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Multiple articles online alludes to this tax penalty, claiming that dual income couple "can, often, may" suffer from it without giving any concrete sense of the magnitude.

Could we do an illustrative numerical example to figure this out?

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Consider this scenario with random but not entirely unreasonable numbers:

- Spouse A: AGI=$200K
- Spouse B: AGI=$200K
- Mortgage (both on deed and note): $2M
- Interest: $80K/year

Let's do the math for married couple A+B who just bought a $2M property (a 3-bedroom house in Mountain View, CA, say). Not unreasonable, I know people in exactly this situation.

- Total AGI: $400K
- Interest deduction: $40K
- Taxable income: $360K
- Total tax: ~$95K

Now for singles' scenario:

- Total AGI: $200K
- Interest deduction: $40K
- Taxable income: $160K
- Total tax: ~$36K

So if A and B each file as single, they'll pay total of $72K taxes, but as a married couple they have to pay $96K - $24K difference (>30%), which is that penalty you've heard so much about.


Explanation:

Interest expense - is limited to $1M of mortgage, but per tax return, not per property. So if two people buy equal shares of a $2M property - they can only deduct interest on the first million if they're married, but split both millions between them if they're single.

Tax rates - the marginal rates for married filing jointly are not exactly double as for single, much less. Thus if you file as single you get much more money into the lower brackets.

AMT - Same as the brackets, the AMT exemption for married couples is not exactly double the exemption for single. So married couples who are high earners with no kids, especially if they own property or pay income taxes in States like California or New York, are much more likely to get hit by AMT.

More exemption phase-out amounts for MFJ are less than double for singles, some more taxes kick in for MFJ in less than double of what they kick in for singles, etc etc.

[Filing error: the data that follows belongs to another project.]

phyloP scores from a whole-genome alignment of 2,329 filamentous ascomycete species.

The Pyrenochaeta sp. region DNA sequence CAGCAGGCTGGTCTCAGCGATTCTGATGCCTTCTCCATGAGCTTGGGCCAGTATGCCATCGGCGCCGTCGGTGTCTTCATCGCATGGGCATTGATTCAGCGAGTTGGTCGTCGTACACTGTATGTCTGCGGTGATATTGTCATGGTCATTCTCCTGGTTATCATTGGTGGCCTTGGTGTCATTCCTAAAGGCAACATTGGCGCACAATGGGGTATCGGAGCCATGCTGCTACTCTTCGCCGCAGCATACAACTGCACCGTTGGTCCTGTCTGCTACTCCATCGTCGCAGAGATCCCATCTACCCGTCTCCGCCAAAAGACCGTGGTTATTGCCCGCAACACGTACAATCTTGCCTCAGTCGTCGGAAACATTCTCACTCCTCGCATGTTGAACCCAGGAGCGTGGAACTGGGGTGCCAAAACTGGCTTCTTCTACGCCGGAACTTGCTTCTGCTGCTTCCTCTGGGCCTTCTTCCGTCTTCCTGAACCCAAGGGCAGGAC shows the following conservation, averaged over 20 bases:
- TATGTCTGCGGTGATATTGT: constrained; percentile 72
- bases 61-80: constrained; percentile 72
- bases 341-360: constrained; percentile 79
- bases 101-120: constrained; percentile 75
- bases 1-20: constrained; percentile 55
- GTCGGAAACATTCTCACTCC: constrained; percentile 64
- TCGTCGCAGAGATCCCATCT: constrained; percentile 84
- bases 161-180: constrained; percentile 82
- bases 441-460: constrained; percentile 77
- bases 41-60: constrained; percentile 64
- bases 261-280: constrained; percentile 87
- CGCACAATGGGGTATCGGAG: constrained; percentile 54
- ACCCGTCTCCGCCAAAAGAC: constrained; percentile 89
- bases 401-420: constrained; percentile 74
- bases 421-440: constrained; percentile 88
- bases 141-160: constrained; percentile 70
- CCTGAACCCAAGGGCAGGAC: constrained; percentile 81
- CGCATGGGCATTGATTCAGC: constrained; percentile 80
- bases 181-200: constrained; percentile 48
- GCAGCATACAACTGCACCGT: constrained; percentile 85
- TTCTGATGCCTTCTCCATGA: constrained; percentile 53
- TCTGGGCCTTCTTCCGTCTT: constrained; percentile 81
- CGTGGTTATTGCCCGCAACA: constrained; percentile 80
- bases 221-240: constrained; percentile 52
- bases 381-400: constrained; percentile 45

From tax perspective, for two persons with comparable incomes (or with both working and at least one high earner) being married is a horrible idea.

Unless you're rich enough for estate taxes to matter, if so - then it is worth it.

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  • It seems like there should be a tool for couples to input their income and asset to figure out beforehand how much is their tax bonus and penalty after marriage. Are you aware of such a thing?
    – Heisenberg
    Jan 28 '16 at 7:39
  • @Heisenberg rule of thumb is that for low-income family or single earner MFJ is beneficial, for high earners (~100K and up each) the penalty becomes significant. Less children and more deductions and earnings - the higher the penalty (because of lower phase outs and AMT exemptions).
    – littleadv
    Jan 28 '16 at 8:41
  • Roughly speaking, itemized deductions are reduced by 3% of the amount by which the AGI exceeds $309,900 for MFJ returns and $258,250 on single returns. Thus, the single returns get to deduct $40K each whereas the MFJ return mortgage deduction of $40K is further reduced by about $2.7K? Jan 28 '16 at 16:03
  • @DilipSarwate There are a whole bunch of phase-outs like that, I didn't want to write a book on the matter in this answer...
    – littleadv
    Jan 29 '16 at 5:59
  • I agree that you don't want to write a whole book. The reduction in itemized deductions is the one thing of "More exemption phase-out amounts for MFJ are less than double for singles, some more taxes kick in for MFJ in less than double of what they kick in for singles, etc etc." that applies to the very simplified scenario (mortgage interest is the only item on Schedule A, no investment income, etc) that you have set up, and adds further fuel to your assessment that "From tax perspective, ..., being married is a horrible idea." Jan 29 '16 at 14:16

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